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North Korea: An Interesting Start to 2024

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North Korea: An Interesting Start to 2024

A new policy direction seems to be emerging.

North Korea: An Interesting Start to 2024

On the first day of this year, Japan was shaken by a major earthquake that struck the Noto Peninsula in Ishikawa Prefecture. Among the messages of sympathy that poured in from around the world, one that surprised many observers came from North Korean leader Kim Jong Un, in the form of a telegram to Japanese Prime Minister Kishida Fumio. It is not clear whether Kim was approaching Japan as a way to drive a wedge between the three countries of Japan, the United States, and South Korea, or simply to show that he is a humanitarian. However, since this is the first time that Kim Jong Un has sent a direct message to a Japanese leader, we may assume that there was some political intent behind it.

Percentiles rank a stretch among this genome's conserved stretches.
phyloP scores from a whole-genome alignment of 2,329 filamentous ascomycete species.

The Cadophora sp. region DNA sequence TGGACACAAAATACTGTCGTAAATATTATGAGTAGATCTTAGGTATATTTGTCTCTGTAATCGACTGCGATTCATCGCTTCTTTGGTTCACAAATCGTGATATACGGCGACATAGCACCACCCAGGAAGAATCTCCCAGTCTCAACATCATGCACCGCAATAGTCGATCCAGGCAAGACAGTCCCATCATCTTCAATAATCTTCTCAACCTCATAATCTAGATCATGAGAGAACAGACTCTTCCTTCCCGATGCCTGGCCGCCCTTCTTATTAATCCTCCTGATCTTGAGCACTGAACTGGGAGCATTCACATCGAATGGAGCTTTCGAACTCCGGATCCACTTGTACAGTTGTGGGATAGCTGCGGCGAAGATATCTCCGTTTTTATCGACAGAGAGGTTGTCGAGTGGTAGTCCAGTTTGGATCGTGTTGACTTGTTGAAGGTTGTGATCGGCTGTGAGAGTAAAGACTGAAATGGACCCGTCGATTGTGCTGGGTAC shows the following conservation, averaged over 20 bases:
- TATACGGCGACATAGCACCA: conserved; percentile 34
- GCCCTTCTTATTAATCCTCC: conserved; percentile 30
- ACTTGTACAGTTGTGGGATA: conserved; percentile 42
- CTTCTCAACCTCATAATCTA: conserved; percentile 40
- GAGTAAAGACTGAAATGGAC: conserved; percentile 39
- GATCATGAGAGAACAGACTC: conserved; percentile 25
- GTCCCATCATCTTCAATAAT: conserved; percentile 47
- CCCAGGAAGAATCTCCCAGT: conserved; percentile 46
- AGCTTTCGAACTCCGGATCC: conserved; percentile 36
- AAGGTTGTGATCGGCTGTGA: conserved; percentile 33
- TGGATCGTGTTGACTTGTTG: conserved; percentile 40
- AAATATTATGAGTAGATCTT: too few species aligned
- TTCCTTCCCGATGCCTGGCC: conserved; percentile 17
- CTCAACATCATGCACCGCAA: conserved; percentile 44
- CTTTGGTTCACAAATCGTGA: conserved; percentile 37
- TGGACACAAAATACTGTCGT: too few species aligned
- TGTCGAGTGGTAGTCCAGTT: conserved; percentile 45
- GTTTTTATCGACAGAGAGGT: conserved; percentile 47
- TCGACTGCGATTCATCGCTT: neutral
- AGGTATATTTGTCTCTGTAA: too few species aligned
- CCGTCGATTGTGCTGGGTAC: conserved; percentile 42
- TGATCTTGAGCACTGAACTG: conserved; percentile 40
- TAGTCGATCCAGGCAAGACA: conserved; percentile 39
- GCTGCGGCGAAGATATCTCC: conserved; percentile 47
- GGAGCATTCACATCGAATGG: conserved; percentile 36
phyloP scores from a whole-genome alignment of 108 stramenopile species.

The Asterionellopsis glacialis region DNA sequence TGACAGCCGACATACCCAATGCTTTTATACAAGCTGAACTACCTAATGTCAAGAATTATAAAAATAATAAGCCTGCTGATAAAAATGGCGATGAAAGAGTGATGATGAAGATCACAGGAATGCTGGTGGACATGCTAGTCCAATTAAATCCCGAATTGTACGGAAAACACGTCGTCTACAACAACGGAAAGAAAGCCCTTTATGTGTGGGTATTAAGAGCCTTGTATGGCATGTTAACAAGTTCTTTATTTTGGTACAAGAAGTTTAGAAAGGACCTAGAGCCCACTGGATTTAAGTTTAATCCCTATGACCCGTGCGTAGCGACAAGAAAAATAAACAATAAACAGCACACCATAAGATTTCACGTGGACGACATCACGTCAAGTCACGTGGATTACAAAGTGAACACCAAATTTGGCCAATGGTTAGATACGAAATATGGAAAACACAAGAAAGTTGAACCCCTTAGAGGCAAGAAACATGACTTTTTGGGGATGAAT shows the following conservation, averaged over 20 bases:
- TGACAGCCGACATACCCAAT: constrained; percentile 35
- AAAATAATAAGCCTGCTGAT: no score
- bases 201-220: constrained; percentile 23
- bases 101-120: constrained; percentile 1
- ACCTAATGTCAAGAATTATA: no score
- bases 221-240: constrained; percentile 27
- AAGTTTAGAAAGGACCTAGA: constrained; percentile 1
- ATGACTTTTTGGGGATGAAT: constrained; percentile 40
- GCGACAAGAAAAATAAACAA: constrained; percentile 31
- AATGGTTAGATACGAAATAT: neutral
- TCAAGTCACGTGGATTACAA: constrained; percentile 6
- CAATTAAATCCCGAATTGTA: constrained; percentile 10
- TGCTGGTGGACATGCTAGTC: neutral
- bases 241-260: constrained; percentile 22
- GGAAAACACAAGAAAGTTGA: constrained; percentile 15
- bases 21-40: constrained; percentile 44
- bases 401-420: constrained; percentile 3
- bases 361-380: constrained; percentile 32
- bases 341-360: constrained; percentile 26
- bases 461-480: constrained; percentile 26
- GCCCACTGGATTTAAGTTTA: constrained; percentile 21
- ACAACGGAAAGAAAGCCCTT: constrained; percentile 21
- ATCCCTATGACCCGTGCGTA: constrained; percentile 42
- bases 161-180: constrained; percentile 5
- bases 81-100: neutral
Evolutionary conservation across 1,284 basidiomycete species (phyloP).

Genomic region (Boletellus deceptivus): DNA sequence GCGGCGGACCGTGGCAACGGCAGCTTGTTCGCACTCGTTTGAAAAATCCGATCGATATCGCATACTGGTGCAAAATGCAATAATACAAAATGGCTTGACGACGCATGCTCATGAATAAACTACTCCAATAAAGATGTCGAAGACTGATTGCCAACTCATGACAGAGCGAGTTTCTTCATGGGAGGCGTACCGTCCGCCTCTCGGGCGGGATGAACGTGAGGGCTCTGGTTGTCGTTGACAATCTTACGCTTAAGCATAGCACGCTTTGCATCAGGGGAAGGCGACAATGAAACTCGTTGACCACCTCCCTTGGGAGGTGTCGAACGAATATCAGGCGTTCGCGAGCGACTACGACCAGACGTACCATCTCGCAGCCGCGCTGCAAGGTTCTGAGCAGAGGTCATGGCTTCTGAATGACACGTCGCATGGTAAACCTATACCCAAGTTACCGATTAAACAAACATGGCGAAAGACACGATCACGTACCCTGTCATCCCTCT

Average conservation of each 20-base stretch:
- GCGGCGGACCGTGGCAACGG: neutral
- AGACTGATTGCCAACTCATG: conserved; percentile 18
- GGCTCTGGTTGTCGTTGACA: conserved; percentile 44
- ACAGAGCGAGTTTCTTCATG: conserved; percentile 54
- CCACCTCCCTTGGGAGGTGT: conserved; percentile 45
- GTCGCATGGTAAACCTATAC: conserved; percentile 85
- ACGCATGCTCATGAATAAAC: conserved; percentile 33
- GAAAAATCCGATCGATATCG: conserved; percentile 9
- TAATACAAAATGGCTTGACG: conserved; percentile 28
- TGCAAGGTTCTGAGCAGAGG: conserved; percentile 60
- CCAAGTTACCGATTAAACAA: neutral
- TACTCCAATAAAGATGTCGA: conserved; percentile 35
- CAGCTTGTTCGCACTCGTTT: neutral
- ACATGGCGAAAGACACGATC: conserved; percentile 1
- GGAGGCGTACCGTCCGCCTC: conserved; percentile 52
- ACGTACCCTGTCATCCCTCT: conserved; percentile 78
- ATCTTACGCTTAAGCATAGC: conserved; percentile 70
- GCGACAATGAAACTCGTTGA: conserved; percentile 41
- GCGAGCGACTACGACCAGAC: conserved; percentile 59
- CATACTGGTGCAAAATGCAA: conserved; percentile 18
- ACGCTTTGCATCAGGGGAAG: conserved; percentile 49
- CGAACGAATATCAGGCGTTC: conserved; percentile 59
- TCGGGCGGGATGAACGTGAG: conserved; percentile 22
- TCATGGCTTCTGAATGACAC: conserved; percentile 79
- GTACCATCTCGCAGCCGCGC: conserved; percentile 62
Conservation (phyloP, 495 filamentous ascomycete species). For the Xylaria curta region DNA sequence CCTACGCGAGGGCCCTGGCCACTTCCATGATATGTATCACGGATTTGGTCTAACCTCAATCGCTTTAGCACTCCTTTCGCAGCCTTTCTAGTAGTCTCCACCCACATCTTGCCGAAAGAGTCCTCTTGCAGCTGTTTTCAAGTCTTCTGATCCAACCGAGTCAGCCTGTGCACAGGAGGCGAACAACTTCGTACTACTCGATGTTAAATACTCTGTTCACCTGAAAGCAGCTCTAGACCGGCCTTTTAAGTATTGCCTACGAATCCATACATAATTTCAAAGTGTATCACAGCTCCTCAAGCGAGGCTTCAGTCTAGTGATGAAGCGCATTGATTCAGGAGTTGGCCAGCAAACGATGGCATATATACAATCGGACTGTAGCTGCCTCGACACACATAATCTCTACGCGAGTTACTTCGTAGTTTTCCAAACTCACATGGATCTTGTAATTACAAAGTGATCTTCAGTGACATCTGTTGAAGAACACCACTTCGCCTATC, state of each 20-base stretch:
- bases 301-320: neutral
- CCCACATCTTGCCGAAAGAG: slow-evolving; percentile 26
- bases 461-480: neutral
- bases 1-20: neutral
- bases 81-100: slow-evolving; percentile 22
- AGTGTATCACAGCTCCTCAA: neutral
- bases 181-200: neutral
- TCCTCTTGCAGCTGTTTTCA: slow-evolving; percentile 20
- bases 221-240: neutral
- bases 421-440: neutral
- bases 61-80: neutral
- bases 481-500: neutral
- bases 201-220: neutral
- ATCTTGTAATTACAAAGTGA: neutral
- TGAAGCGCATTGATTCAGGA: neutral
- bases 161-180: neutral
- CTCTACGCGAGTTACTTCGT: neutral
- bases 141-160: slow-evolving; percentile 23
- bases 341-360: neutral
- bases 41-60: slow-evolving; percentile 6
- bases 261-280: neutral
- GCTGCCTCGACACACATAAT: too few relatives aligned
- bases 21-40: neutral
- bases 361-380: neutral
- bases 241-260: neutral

The outreach notwithstanding, North Korea will still be pushing forward with weapons development this year. At the Plenary Meeting of the Central Committee of the Workers’ Party of Korea at the end of 2023 and the Supreme People’s Assembly in January this year, Kim said that the current situation is “on the brink of nuclear war,” crudely blaming this on the United States and its “followers.”

In particular, with regard to inter-Korean relations, Kim has suggested that it is no longer possible to unify the two countries, contrary to the South Korean administration’s advocacy of “absorption and unification,” and announced decisions to abolish three institutions that have served as liaisons to the South for many years as well as to prohibit the use of “residual words” such as “unification” and “80 million Koreans.” Demonstrating once again his strong tendency to press ahead once he makes a decision, Kim has also ordered that South Korea be clearly identified in the constitution as an “unchangeable main enemy.”